Imagine Imagineyourself yourself walking walking around around the the cute, homey streets of downtown Ann Arbor and coming across Heavenly Metal, a beautiful boutique full of a range of curated goods: handcrafted jewelry, clothing and carefully selected home goods. Inside, you find a notebook you like and snap a picture. Later at home, you find it on Amazon and order it without a second thought. It is this kind of tiny action that has had such a negative impact on local businesses. With masses constantly clicking the “checkout” button instead of actually checking out in a store with a human behind the counter, it is getting increasingly difficult for local businesses to survive. On June 30, Heavenly Metal, a cozy shop in the Kerrytown district owned by Vicki Honeyman, closed its doors for good. Honeyman closed the shop solely based on financial necessity. She recognizes the devastating impact online shopping has on her community. “Put down your phones and stop buying online,”

Honeyman said. “Take notice of the world in which you live, and understand that by buying your toilet paper online instead of in your local grocery store, you could be putting the store out of business, therefore ridding your neighbor of a job.” Running a shop of her own was a longtime passion of Honeyman’s, and she is sad that it is coming to an end. “Finding things to sell, telling their stories… it has been my creative outlet,” Honeyman said. The road leading up to this enjoyable career was a unique one; Honeyman spent her earlier years doing everything from teaching the jitterbug, running a small movie theater in Harbor Springs, and directing the Ann Arbor film festival. Cutting hair, however, was a constant throughout her range of careers: she discovered her natural knack for it in high school, and has cut countless customers’ hair since. She opened her own hair salon in downtown Ann Arbor, where she began bringing various goods to sell. That is how Heavenly Metal was born: a shop

where you could get a trim and a gift for a loved one in the same 800 square foot space. Honeyman is now continuing her business on a different scale: cutting hair in her garden shed, only blocks away from downtown. Despite losing Heavenly Metal, she is taking in all the new experiences that come with opening Vicki’s Wash & Wear Haircuts. “Losing and gaining clients is expected; that is how this industry works, and people enjoy trying out different hair stylists,” Honeyman said. “I still need to increase my clientele at Wash & Wear, but my workspace is beautiful, and it’s nice to work in a space that people love to be in.” Ann Arbor waved goodbye to over 15 local businesses in 2018, some well-known and others still new. Each empty storefront can remind us of the devastation that comes hand-in-hand with online shopping.

Feature

|

October 2019

|

17


“When you’re telling your story, remember that you know it. That it is your story to tell. And that your story has value and deserves to be heard.”

Photo Courtesy of BAM Photo Patti Wheeler shares a story for The Moth at The Ark on Main Street. Wheeler’s passion came from her desire to connect with others. 18 | for Thestorytelling Communicator Magazine |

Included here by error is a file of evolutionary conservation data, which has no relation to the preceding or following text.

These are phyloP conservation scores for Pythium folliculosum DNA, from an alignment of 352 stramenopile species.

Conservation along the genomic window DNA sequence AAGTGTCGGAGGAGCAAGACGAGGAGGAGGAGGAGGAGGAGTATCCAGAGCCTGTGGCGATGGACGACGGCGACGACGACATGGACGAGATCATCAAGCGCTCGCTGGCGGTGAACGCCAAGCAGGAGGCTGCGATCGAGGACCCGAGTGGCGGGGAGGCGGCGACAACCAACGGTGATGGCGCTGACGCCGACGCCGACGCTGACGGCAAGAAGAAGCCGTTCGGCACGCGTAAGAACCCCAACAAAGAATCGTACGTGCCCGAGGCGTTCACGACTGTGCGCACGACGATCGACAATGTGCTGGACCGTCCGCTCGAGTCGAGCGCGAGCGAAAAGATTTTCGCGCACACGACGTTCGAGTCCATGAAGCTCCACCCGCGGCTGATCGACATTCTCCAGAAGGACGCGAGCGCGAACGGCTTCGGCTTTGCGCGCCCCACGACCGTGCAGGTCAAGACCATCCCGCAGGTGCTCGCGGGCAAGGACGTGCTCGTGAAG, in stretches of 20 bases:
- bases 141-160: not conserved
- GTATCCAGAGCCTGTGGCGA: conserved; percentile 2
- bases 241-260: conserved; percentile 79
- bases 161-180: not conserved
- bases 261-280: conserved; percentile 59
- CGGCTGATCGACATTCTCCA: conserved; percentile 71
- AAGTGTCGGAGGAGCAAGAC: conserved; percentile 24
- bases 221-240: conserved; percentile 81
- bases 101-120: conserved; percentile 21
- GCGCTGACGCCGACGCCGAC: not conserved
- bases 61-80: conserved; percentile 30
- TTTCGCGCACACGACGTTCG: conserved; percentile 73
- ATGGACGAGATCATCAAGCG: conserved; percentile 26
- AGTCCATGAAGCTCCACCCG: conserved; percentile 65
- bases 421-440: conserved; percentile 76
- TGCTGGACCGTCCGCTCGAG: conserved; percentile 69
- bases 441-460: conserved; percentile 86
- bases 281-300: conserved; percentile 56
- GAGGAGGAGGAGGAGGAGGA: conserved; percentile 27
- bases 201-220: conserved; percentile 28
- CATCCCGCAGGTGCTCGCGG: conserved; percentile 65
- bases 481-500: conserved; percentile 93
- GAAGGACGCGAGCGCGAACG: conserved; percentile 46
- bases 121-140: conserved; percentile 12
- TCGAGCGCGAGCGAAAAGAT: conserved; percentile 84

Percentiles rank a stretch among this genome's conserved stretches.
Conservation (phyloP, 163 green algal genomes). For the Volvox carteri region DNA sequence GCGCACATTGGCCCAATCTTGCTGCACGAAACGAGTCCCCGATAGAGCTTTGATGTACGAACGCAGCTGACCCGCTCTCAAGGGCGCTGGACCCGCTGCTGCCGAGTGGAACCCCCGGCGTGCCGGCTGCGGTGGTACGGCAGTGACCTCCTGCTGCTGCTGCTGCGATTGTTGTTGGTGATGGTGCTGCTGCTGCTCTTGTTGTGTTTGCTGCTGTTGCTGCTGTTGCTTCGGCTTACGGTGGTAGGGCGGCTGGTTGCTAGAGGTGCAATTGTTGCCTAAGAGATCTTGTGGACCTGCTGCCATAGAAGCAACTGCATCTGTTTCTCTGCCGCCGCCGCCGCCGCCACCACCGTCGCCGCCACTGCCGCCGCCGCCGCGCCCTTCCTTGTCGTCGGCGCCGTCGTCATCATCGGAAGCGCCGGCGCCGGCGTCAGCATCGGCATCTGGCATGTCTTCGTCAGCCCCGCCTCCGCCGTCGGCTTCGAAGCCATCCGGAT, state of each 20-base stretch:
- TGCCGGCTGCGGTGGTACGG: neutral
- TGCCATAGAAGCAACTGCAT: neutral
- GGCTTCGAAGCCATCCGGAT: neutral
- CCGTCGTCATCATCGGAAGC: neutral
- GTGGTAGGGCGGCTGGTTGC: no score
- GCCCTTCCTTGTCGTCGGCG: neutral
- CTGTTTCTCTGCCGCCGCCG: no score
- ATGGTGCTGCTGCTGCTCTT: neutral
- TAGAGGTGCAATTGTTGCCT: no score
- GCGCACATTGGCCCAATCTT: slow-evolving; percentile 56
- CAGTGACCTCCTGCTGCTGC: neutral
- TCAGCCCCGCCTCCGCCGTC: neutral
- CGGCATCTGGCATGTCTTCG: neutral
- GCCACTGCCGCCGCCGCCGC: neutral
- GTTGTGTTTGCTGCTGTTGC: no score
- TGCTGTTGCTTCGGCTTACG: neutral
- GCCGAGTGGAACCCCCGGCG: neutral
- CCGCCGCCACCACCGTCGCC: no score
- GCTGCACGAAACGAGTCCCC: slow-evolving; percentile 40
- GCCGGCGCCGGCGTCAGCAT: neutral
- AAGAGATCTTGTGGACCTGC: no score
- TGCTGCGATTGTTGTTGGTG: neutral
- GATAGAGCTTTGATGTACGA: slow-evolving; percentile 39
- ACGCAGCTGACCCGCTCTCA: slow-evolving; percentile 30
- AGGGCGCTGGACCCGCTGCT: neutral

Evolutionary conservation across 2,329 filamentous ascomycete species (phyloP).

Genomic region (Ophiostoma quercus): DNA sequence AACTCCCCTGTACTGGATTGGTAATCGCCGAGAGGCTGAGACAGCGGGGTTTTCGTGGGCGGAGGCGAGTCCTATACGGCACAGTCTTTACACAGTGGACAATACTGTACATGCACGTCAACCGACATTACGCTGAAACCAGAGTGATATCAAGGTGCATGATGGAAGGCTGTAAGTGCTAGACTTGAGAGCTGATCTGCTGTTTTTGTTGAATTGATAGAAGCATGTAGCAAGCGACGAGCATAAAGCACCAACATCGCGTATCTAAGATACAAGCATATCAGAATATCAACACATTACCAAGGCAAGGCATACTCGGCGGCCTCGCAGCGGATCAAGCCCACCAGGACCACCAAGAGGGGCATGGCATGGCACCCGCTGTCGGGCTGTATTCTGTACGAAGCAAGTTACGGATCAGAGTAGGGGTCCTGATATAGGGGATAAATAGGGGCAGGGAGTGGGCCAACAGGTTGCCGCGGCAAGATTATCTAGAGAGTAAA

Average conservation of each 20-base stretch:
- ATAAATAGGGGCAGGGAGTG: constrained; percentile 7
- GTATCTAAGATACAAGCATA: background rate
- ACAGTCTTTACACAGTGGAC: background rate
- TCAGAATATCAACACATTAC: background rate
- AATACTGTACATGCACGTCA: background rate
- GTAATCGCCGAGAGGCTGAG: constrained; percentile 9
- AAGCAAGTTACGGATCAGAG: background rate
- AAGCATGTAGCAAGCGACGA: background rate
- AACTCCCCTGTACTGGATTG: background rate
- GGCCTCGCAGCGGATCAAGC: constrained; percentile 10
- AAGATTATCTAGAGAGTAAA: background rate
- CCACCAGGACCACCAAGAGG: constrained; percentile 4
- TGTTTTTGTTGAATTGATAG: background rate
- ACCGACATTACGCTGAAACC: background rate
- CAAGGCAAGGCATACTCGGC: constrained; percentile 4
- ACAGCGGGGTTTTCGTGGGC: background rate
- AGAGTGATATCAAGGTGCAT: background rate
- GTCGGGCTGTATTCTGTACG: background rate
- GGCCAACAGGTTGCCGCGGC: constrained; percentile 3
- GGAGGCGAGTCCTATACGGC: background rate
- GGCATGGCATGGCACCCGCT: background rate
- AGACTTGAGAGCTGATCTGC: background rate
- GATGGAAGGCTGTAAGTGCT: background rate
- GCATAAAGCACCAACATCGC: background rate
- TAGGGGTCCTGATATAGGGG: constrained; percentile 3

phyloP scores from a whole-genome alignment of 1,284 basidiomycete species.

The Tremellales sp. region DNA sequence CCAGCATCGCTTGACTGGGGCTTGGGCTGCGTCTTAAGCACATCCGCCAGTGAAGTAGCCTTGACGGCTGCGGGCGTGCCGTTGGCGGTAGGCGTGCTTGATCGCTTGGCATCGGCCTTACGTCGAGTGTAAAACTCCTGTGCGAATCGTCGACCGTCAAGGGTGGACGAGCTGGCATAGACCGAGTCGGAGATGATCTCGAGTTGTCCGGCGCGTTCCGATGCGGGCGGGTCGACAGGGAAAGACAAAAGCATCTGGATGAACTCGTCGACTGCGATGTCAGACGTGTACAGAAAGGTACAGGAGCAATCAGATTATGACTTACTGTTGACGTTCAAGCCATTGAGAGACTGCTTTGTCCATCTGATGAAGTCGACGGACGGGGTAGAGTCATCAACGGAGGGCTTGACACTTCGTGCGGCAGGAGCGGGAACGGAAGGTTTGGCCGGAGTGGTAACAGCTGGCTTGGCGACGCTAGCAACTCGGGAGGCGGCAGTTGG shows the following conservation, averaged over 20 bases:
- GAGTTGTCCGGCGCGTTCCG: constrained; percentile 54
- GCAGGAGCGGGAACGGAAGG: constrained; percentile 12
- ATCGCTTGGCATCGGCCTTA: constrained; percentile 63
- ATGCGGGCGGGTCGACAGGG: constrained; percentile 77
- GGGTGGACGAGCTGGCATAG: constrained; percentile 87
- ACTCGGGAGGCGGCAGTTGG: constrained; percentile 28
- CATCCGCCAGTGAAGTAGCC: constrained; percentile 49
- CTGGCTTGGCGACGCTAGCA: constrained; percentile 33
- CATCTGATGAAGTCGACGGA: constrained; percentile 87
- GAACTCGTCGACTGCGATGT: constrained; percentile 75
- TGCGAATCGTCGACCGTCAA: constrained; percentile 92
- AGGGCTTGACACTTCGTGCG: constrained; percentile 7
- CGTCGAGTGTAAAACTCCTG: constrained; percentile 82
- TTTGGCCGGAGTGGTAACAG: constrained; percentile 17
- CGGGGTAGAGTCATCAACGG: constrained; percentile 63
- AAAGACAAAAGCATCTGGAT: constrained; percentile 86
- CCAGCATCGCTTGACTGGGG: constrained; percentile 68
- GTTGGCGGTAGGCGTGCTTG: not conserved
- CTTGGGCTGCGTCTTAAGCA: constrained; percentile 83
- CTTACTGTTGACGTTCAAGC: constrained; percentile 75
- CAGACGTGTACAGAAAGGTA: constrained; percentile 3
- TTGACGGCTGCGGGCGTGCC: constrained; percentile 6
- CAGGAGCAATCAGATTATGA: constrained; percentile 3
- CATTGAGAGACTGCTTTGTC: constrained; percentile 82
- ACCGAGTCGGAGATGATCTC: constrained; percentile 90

The Art of Storytelling The Moth producer, Patti Wheeler, visited Community to tell students about the importance of stories. BY CATE WEISER

Patti Wheeler’s interest in storytelling was sparked by an unimaginable loss. When she was nearly 24 years old, she returned home to find that her fiancé, Paul, had died by suicide. “Paul made me feel like the weirdness that I was was good,” Wheeler said. Three weeks after his death, Wheeler began going to suicide loss survivor support groups. They helped her understand that she wasn’t alone. Other members of the group were able to articulate what Wheeler was feeling in ways she didn’t yet know how to. “They continued to make me feel more and more normal, and more and more like my story mattered, and that my life didn’t end when Paul died,” Wheeler said. Wheeler came to the realization that what she was connecting to in these groups were other people’s stories. In pursuing her passion for storytelling as a career, Wheeler found The Moth. When Wheeler spoke to the creative writing class on Sept. 24, 2019, the class was working on personal narratives about important moments in their lives. Three students volunteered to discuss their stories in front of the class. Wheeler went in-depth with each student, unafraid to ask tough, personal questions. Putting themselves in vulnerable positions, the students were open with Wheeler and the rest of class. Wheeler attended undergraduate school at Michigan State University. It was there that she got her bachelor’s degree in theatre, which she has always been passionate about. She focused specifically on producing which later became crucial to her career in storytelling. Wheeler received her masters degree in storytelling at East Tennessee State University. When telling the class about her masters degree, she joked that she often has to tell people that storytelling is, in fact, a real major.

In 1997, George Dawes Green created The Moth. Green moved from South Carolina to New York City, and he found that what he missed most was sharing stories with his friends from his old home. He decided to bring something like this to his new home, and from this The Moth was born. The name comes from the idea of moths being attracted to a flame — the same way humans are attracted to stories.